The GameCube: A Console Review
It´s clearly a gaming machine. It´s not a DVD player, it doesn´t have the cool jukebox features of the XBox. It´s not meant for college students who would appreciate all of the functionality that the XBox and PlayStation 2 offers. The prime audience of Nintendo has always been the younger kids, and that´s where this system shines. It´s easy to use, it´s small and portable. Snap on a small screen, and the kids in the back seat can play Luigi´s Mansion all the way to grandma´s house. Going to see relatives for a long, boring visit? The GameCube comes along easily, plugging in to any TV set.
I´m a HUGE Zelda fan, but in general the games on Nintendo systems are geared towards the younger set. In Pikmin you´re playing with flowers, trying to rebuild your spaceship. In Luigi´s Mansion you´re sucking up ghosts to clear out the house. These games are fantastic for my under 5 nieces and nephews, and are games that adults can play with them without fear of excessive gore and violence. Me? I´d much rather be playing Halo on the XBox, with its amazing combat graphics and AI of your teammates, or be caught up in Final Fantasy X. As much as I have fun with the GameCube, it´s not what I turn on at the end of the day for my own fun.
Yes, there will be more adult games coming out for the GameCube in the future, but that´s not where its strength lies. No game system is *meant* to be everything for everyone. The GameCube is truly excellent for the younger set, and it shines in that area. That is where the designers concentrate, and it shows. We have all three (Xbox, GameCube, PlayStation 2) and the GameCube is always what the kids go running for. They play it for hours without any boredom. But for the adults, the games on the XBox and PlayStation 2 are far more enthralling. It all depends what you, personally, are looking for in a gaming system.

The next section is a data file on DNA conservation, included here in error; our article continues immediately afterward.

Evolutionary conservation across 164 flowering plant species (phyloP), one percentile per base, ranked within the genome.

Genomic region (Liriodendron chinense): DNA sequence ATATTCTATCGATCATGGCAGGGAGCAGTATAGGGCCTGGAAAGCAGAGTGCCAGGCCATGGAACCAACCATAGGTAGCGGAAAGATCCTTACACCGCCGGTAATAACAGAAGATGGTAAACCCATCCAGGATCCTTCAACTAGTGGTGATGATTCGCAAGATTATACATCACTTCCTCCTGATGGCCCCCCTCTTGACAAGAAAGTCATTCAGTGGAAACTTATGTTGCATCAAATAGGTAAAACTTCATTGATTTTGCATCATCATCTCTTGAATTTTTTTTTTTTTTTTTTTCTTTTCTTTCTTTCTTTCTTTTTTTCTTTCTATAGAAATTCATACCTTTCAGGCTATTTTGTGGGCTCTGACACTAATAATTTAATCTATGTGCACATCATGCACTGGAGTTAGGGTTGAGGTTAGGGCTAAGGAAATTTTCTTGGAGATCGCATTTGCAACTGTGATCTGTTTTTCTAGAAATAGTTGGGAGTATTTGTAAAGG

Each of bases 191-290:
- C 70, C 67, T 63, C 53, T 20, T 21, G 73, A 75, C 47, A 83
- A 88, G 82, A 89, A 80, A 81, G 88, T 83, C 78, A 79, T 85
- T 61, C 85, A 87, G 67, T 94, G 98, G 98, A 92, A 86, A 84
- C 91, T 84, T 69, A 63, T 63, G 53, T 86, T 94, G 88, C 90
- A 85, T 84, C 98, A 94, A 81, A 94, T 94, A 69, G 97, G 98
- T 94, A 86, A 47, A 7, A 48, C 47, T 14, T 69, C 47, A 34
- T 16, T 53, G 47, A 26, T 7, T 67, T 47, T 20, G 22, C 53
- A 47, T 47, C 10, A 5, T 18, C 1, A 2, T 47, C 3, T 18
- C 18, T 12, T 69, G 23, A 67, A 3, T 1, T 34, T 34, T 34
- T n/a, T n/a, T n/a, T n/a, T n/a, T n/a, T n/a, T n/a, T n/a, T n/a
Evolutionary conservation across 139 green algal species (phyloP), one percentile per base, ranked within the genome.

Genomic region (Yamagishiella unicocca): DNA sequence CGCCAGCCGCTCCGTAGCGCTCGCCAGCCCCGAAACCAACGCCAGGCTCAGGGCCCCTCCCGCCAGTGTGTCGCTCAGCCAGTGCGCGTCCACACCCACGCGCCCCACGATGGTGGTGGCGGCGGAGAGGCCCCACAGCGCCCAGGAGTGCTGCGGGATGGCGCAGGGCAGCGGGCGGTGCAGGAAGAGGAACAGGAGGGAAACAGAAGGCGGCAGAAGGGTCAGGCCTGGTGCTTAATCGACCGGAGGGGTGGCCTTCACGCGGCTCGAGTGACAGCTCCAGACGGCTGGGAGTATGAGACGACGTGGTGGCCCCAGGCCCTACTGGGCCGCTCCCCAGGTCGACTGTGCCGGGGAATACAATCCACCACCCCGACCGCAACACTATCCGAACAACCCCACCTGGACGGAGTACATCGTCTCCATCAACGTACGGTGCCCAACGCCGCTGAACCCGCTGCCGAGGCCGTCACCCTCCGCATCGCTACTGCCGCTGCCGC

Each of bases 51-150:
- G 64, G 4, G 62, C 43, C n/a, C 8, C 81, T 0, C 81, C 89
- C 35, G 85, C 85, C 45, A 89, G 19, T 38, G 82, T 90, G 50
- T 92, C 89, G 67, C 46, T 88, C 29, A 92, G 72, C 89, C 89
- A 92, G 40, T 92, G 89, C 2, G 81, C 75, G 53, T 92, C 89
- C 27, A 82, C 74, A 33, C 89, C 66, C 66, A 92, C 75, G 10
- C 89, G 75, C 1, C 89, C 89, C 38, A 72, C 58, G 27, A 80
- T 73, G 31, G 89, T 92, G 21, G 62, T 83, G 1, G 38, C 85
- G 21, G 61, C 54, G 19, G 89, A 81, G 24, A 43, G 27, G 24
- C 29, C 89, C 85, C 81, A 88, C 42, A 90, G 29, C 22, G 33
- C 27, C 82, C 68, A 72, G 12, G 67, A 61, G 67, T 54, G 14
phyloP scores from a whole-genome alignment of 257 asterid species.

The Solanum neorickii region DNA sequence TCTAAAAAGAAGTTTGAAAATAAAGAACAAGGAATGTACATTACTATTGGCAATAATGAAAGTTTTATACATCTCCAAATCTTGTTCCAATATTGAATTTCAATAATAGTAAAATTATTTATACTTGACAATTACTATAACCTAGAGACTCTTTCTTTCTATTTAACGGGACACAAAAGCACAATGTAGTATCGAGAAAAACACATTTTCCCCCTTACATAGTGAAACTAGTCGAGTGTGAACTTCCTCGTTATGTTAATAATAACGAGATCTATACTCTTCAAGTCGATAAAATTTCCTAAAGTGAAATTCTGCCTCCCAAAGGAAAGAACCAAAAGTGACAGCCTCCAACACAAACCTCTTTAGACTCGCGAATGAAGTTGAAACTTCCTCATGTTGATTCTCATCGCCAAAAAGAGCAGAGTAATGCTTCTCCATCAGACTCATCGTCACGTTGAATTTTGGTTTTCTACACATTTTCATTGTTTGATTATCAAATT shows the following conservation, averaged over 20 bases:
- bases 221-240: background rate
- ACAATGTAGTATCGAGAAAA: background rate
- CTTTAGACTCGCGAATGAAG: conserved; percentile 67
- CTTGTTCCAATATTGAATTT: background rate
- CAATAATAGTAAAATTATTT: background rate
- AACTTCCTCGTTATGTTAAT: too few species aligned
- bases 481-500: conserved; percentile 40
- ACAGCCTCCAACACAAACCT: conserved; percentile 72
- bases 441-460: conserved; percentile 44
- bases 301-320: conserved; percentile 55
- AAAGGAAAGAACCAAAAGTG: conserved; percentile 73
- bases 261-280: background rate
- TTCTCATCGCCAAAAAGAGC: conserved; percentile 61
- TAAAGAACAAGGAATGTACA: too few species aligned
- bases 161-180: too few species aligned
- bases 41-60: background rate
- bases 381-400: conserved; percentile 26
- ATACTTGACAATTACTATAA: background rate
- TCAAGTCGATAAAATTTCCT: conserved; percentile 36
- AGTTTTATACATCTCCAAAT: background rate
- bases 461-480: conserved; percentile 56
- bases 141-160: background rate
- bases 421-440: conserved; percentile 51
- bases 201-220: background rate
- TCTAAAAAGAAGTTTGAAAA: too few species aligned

Buy the GameCube at Amazon.Com
You Should Also Read:
Editor's Picks Articles
Top Ten Articles
Content copyright © 2018 by James Shea. All rights reserved.
This content was written by James Shea. If you wish to use this content in any manner, you need written permission. Contact Lisa Shea for details.